They’re as close to a minimalist work boot as I’ve been able to find, and are better than regular boots, but be forewarned.

  35. Since people are coming back here, I got the Merrell Heaven Duos because I live in Seattle and was tired of wet socks. I have a pretty wide foot and yet these are really comfortable for me. My issue is getting into them since I have a high instep. Once in I have plenty of room. I am really happy with them.

  36. Hello from Czech Republic!
    I would like to mention my find – Columbia Women’s Minx Mid II Omni-Heat Winter Boot. You have to remove original insole (I put a winter Vivobarefoot insole instead of it), than the boots are really soft. Toe box is quit wide (for standard feet). And best of all – they are cheap.

    On the pricey side I can recommend – Senmotic H1 (German brand).
    I have allroud shoes from this brand and they are of top notch quality!

    And my kids wear winter boots from ZeaZoo (hand made bulgarian shoes).
    Best shoes we have ever tried. They are on Etsy aswell.

    More Europeans BF : For narrow shoes – Filii (German) – they have winter shoes with a tex membrane.

    For kids I can further recommend Bobux (New Zealand) – prime quality minimalist shoes.

  37. I have wide feet with a high instep, technically size 4 d width but can I find anything conventional that fits? No . Most companies do not make adult shoes that small,nor are kids shoes that wide. Few companies even offer a variety of widths because it would cost too much to make different batches. My toes are a mess from years and years of ill fitting shoes. Many of the minimalist companies are out because they are still too narrow. Thank goodness for soft star shoes and I love my phoenix boots, but living in the pnw I can only wear them when it’s dry. i have had trouble with soft star shoes falling apart to the point where I am reluctant to buy more even though they have been amazing, have helped enormously, but I have pairs barely a year old that are possibly beyond repair.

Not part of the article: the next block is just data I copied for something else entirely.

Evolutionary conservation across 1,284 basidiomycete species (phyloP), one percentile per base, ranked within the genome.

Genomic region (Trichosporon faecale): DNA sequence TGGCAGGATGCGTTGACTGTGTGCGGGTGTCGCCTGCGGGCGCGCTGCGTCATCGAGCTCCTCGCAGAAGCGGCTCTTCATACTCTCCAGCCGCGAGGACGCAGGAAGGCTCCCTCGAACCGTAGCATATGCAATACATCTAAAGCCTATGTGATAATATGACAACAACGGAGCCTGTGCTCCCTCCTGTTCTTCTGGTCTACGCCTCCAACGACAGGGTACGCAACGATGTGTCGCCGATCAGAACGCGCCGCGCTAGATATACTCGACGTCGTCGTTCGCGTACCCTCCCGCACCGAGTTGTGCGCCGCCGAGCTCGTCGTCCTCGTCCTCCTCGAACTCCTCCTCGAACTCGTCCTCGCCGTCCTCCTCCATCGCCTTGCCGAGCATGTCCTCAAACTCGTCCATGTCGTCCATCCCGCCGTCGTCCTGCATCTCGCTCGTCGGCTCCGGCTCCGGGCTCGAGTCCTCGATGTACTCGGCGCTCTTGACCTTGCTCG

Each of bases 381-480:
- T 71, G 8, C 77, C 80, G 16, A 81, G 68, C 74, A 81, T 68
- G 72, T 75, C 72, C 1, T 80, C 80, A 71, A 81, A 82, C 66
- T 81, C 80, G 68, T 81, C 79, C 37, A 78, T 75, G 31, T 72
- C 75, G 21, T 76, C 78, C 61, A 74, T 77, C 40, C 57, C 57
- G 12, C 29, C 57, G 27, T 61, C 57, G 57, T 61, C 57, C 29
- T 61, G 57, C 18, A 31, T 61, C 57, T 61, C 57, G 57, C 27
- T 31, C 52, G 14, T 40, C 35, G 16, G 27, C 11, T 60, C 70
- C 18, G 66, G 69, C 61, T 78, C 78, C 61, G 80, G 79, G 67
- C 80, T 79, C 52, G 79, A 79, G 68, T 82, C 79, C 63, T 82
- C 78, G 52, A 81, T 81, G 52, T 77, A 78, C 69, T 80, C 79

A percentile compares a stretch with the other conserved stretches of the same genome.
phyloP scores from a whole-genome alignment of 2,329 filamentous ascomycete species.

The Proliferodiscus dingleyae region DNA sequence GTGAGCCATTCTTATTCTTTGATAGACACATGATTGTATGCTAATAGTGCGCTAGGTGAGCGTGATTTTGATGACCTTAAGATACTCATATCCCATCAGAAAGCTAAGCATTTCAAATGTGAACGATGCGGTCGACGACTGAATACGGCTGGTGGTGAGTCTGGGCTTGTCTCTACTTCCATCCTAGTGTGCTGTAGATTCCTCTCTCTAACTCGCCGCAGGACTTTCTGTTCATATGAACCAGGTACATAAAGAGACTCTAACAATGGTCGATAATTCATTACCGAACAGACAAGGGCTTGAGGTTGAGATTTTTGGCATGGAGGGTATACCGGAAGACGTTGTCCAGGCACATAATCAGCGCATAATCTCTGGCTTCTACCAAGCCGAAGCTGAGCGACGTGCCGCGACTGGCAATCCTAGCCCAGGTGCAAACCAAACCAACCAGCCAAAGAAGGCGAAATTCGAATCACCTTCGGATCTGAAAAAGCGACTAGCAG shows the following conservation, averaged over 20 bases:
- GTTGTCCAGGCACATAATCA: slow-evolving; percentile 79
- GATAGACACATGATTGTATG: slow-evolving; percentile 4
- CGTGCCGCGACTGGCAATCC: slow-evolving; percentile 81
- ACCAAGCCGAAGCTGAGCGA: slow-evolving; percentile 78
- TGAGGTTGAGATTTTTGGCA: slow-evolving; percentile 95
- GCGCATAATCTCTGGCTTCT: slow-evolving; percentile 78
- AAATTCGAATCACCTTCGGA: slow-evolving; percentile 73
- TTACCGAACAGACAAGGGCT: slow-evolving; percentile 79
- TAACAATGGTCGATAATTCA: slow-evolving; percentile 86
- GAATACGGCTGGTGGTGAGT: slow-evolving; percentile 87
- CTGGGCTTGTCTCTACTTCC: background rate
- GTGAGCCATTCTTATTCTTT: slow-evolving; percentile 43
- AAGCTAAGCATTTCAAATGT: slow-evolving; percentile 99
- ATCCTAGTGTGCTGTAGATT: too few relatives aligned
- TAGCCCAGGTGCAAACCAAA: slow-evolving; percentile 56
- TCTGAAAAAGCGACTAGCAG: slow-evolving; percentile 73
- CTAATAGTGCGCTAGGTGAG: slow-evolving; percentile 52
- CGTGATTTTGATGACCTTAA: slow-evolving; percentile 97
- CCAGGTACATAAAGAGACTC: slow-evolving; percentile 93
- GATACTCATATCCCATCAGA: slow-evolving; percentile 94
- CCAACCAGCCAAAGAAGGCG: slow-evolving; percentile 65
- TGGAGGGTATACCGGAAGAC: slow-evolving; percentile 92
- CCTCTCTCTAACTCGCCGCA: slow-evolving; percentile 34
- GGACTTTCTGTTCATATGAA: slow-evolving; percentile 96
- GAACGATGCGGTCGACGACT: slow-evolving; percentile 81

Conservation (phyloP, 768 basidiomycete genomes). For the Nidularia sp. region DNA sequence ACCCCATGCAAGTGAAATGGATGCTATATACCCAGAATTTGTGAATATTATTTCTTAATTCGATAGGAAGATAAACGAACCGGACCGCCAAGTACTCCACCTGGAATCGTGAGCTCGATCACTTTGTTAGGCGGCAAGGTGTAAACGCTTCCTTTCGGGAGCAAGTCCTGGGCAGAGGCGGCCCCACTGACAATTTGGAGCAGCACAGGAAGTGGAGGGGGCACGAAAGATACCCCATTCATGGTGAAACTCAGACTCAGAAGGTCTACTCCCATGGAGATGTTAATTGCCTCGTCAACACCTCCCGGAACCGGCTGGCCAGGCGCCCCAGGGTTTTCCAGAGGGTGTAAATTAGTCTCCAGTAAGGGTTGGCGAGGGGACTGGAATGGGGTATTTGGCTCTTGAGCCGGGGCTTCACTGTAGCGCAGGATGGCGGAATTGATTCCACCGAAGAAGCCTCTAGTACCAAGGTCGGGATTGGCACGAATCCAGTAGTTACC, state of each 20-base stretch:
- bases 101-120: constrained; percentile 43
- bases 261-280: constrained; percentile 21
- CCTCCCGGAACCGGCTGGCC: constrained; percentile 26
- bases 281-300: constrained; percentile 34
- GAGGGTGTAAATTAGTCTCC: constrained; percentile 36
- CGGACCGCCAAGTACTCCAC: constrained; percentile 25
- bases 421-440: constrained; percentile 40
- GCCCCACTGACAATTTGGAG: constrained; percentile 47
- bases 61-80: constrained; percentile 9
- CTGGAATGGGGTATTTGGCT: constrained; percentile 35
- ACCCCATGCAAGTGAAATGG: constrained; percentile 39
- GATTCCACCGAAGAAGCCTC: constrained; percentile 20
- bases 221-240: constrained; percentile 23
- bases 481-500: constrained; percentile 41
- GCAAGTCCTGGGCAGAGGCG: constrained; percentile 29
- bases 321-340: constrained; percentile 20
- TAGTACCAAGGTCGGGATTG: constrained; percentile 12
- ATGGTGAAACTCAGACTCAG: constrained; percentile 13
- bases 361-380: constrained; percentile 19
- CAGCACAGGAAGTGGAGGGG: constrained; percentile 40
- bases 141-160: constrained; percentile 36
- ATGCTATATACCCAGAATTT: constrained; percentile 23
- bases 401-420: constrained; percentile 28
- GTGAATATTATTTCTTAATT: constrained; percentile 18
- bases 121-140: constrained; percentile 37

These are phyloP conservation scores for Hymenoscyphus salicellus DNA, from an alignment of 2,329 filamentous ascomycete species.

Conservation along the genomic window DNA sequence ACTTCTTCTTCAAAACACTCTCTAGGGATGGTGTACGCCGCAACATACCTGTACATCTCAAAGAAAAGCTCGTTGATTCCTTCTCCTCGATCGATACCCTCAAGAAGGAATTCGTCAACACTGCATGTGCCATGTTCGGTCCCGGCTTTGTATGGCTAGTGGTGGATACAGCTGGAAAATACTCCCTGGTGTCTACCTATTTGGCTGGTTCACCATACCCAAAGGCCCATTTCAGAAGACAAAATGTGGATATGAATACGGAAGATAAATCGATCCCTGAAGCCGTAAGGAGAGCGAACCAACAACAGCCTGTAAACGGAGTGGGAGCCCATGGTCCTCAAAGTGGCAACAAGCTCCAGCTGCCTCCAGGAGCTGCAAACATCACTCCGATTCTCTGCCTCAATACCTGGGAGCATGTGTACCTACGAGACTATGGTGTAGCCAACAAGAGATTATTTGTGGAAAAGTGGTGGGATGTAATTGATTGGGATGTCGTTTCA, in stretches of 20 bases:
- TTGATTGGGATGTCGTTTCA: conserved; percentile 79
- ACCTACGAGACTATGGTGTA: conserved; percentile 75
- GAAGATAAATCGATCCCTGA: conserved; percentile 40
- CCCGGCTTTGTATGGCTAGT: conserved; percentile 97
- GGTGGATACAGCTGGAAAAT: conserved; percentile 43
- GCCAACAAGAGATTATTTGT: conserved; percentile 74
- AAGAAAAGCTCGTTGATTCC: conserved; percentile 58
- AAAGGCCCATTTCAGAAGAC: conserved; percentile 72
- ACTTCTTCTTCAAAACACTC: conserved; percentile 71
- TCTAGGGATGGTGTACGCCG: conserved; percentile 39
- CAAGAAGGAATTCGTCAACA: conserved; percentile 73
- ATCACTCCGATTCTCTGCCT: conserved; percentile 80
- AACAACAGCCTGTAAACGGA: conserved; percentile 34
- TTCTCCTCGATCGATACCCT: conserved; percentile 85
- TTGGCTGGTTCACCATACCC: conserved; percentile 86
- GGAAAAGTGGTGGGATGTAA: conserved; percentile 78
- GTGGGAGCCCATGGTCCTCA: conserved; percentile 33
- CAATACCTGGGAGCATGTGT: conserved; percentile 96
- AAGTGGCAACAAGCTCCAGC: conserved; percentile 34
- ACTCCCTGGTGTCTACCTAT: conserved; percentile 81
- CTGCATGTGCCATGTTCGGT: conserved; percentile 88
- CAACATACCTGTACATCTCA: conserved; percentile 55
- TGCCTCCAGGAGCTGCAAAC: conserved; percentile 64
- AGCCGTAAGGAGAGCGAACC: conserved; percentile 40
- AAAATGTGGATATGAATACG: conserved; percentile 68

The wet climate really requires rubber boots. I had a pair of hunters that i wore for several years. They were too narrow, I’d be in agony. I just got some tretorn boots with a fuzzy linings that are wide, but not wide enough. They felt fine at the store, they were on sale, hurray! But nope, they are agony inducing. I should have gotten a larger size to try compensate for the width, but when shoes are too big, they are too loose and float around. My feet have to grip to try keep the loose floppy shoes or boots on, not helpful.
    If I lived in a place with drier winters I’d be in mukluks and I do have some lovely buffalo sole moccasins but not good for outdoor winter/wet/rainy use.
    I keep planning on getting my foot measurements off to drifter leather so I can have some boots made, put some nice waterproofing goo on them, throw in some nice wool linings and call them winter boots.
    I walk a lot, i always have, but it’s always always been painful except for the soft star boots and flip flops in the summer-my feet are so wide that the straps are tight and they stay on well enough that foot grip is minimal! I also LOVE shoes and boots so this is hard. Bad enough that I can’t find shoes that fit, but cannot wear things I think are cool and cute. I love campers, el naturalistas, but even though they appear wide, they are NOTA and have had to sell my collection or give them away to friends and family.